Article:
News that incautious comments on "tweeter" got British tourists excluded from the United States had Twitter alight yesterday. (Paperwork given to one of the two, on display in this news story, refers to the popular social networking site as a "Tweeter website account," betraying some ignorance of what Twitter is.)
It's a good chance to review how suspicion is properly---and, here, improperly---generated.
The Department of Homeland Security has been vague as yet about what actually happened. It may have been some kind of "social media analysis" like this that turned up "suspicious" Tweets leading to the exclusion, though the betting is running toward a suspicious-activity tipline. (What "turned up" the Tweets doesn't affect my analysis here.) The boastful young Britons Tweeted about going to "destroy America" on the trip---destroy alcoholic beverages in America was almost certainly the import of that line---and dig up the grave of Marilyn Monroe.
Profoundly stilted literalism took this to be threatening language. And a failure of even brief investigation prevented DHS officials from discovering the absurdity of that literalism. It would be impossible to "dig up" Marilyn Monroe's body, which is in a crypt at Westwood Memorial Park in Los Angeles.
I testified to the Senate Judiciary Committee in 2007 about how one might mine data for terrorists and terrorism planning, in terms that apply equally well to Twitter banter and to any criminality or wrongdoing. For valid suspicion to arise, the information collected must satisfy two criteria:
(1) It is consistent with bad behavior, such as terrorism planning or crime; and (2) it is inconsistent with innocent behavior. In . . . the classic Fourth Amendment case, Terry v. Ohio, . . . a police officer saw Terry walking past a store multiple times, looking in furtively. This was (1) consistent with criminal planning ("casing" the store for robbery), and (2) inconsistent with innocent behavior — it didn't look like shopping, curiosity, or unrequited love of a store clerk. The officer's "hunch" in Terry can be described as a successful use of pattern analysis before the age of databases.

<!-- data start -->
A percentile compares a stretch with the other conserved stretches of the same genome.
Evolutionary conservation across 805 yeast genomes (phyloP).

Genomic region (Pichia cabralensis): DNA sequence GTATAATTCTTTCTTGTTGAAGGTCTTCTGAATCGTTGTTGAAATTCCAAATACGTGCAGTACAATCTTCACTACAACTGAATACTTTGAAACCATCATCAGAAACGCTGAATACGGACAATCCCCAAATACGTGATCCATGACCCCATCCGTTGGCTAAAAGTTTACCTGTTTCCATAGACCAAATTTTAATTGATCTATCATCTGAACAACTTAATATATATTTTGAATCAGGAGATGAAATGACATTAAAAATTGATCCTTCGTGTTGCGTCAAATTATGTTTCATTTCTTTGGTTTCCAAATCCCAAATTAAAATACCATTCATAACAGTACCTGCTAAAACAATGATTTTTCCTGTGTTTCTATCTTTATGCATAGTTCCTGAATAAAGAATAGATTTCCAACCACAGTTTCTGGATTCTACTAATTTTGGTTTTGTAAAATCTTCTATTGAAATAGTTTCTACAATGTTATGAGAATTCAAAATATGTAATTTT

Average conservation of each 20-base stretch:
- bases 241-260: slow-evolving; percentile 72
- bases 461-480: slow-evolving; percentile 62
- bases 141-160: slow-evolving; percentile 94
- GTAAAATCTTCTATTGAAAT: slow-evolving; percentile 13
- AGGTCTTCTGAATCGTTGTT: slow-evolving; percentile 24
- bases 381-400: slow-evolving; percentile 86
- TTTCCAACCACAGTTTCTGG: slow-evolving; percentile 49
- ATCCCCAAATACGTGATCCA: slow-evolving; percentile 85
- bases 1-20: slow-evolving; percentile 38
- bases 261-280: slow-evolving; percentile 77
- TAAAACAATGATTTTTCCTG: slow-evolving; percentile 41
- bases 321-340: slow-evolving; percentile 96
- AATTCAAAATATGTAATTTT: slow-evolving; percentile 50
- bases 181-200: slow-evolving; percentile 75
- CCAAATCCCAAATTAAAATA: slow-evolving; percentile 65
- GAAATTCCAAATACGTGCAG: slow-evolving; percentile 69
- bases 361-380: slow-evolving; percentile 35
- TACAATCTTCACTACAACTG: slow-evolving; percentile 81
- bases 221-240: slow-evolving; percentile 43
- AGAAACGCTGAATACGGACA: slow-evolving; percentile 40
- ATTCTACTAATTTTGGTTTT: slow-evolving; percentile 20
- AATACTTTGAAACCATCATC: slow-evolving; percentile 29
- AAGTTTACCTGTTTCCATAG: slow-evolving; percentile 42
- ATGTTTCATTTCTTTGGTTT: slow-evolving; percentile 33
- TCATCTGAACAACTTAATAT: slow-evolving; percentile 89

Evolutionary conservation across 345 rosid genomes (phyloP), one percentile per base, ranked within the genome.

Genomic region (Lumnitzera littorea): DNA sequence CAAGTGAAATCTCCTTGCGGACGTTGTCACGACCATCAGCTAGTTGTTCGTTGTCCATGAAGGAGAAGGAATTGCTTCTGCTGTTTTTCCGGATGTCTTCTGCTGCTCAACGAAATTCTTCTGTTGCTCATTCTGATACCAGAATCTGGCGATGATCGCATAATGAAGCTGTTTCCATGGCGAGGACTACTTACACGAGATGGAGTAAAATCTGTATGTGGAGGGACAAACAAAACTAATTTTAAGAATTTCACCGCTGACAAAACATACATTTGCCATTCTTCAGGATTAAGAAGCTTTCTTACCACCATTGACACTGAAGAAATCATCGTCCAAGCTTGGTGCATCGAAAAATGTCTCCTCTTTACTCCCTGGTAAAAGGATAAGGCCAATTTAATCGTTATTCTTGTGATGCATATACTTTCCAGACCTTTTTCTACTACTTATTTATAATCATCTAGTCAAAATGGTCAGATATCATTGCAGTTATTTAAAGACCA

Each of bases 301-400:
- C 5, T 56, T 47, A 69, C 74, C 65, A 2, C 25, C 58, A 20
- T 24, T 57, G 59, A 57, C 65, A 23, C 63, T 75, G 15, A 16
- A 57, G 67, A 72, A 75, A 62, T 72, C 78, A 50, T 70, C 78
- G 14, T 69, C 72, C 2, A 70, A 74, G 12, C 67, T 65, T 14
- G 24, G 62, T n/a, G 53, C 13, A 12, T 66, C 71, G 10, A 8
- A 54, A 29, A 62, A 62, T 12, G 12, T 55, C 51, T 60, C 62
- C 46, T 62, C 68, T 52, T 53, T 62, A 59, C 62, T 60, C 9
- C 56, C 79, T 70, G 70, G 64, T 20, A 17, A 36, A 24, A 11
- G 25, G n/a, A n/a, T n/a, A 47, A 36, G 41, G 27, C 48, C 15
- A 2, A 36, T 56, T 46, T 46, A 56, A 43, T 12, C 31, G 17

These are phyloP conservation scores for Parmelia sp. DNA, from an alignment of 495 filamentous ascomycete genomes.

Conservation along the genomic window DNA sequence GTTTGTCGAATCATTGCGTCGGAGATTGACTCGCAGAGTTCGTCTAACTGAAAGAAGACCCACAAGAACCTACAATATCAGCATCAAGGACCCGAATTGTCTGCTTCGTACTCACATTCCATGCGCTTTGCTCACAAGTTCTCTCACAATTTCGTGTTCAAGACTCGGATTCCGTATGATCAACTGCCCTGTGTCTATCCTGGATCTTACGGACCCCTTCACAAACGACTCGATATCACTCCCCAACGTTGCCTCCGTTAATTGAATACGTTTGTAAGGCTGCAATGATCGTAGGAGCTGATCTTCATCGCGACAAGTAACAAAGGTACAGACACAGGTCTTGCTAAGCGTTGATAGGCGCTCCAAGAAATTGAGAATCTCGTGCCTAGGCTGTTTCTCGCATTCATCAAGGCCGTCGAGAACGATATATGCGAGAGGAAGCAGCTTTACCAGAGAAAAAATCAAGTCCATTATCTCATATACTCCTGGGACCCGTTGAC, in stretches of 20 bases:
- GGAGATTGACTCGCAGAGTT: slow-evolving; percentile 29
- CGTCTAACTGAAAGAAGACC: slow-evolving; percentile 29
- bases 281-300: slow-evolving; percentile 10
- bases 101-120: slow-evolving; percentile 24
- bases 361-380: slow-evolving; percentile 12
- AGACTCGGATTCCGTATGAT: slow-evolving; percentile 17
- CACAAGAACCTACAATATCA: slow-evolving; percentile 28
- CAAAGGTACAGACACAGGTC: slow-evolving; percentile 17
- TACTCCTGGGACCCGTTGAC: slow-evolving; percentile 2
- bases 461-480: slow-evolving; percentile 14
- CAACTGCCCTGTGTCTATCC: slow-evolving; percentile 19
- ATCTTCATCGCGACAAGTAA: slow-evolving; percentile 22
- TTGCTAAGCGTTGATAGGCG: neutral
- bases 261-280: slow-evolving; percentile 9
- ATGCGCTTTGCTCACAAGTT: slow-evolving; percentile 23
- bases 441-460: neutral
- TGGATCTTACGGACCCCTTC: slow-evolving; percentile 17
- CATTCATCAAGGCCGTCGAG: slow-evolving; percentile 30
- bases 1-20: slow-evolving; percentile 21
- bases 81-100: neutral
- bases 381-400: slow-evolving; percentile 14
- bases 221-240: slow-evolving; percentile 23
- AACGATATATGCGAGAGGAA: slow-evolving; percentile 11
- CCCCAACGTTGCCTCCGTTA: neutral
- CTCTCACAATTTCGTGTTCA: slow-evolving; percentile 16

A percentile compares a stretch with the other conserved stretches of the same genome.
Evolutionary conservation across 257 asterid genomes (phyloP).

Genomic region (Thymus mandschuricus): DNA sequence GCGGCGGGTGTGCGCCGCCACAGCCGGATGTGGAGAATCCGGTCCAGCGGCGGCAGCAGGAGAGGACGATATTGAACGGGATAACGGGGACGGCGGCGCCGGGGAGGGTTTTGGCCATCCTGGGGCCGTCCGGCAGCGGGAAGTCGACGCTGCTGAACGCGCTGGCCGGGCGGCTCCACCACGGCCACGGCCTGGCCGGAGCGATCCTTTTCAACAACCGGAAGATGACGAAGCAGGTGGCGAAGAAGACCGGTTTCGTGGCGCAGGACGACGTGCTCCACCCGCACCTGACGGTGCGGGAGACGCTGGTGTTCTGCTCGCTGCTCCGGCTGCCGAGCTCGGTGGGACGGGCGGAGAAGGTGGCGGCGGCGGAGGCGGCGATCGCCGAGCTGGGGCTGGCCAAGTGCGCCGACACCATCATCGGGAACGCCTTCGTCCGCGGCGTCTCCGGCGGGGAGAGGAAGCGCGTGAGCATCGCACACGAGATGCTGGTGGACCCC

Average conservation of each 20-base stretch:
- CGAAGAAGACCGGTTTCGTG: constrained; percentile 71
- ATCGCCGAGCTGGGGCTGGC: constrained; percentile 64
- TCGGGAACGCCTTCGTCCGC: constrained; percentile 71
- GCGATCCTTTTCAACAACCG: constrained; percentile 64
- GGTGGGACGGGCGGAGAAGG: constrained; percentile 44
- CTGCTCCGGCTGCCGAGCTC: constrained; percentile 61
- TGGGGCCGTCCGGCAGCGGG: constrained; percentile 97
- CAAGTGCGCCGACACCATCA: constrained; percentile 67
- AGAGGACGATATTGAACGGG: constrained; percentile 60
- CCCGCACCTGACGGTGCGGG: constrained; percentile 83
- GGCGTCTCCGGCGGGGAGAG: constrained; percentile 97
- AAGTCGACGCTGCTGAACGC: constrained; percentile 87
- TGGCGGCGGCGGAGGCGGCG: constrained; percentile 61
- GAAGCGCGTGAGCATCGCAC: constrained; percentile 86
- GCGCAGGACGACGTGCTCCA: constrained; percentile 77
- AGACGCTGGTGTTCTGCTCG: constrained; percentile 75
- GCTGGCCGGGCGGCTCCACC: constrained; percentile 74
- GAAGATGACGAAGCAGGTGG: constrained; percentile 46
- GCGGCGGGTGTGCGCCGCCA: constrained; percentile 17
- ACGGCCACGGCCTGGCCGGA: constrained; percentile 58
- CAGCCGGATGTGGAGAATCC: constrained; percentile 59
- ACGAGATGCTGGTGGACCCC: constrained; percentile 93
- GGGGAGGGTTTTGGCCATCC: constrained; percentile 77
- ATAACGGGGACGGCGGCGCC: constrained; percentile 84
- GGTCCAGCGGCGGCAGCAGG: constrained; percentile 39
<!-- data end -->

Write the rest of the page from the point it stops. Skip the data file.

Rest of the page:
Similarly, using the phrase "destroy America" is consistent with planning to destroy America. (You want to be literal? Let's be literal!) But it's also consistent with talking smack, which is innocent behavior. These Tweets fail the second criterion for generating suspicion.
Twitter is nothing if not an unreliable source of people's thinking and intentions. It's a hotbed of irony, humor, and inside jokes. Witness this Tweet of mine from yesterday, which failed to garner the social media guffaw I sought (which is why I link to it here). Things said on Twitter will almost never be suspicious enough to justify even the briefest interrogation.
Other facts could combine with Twitter commentary to create a suspicious circumstance on extremely rare occasions, but for proper suspicion to arise, the Tweet or Tweets and all other facts must be consistent with criminal planning and inconsistent with lawful behavior. No information so far available suggests that the DHS did anything other than take Tweets literally in the face of plausible explanations by their authors that they were using hyperbole and irony. This is simple investigative incompetence.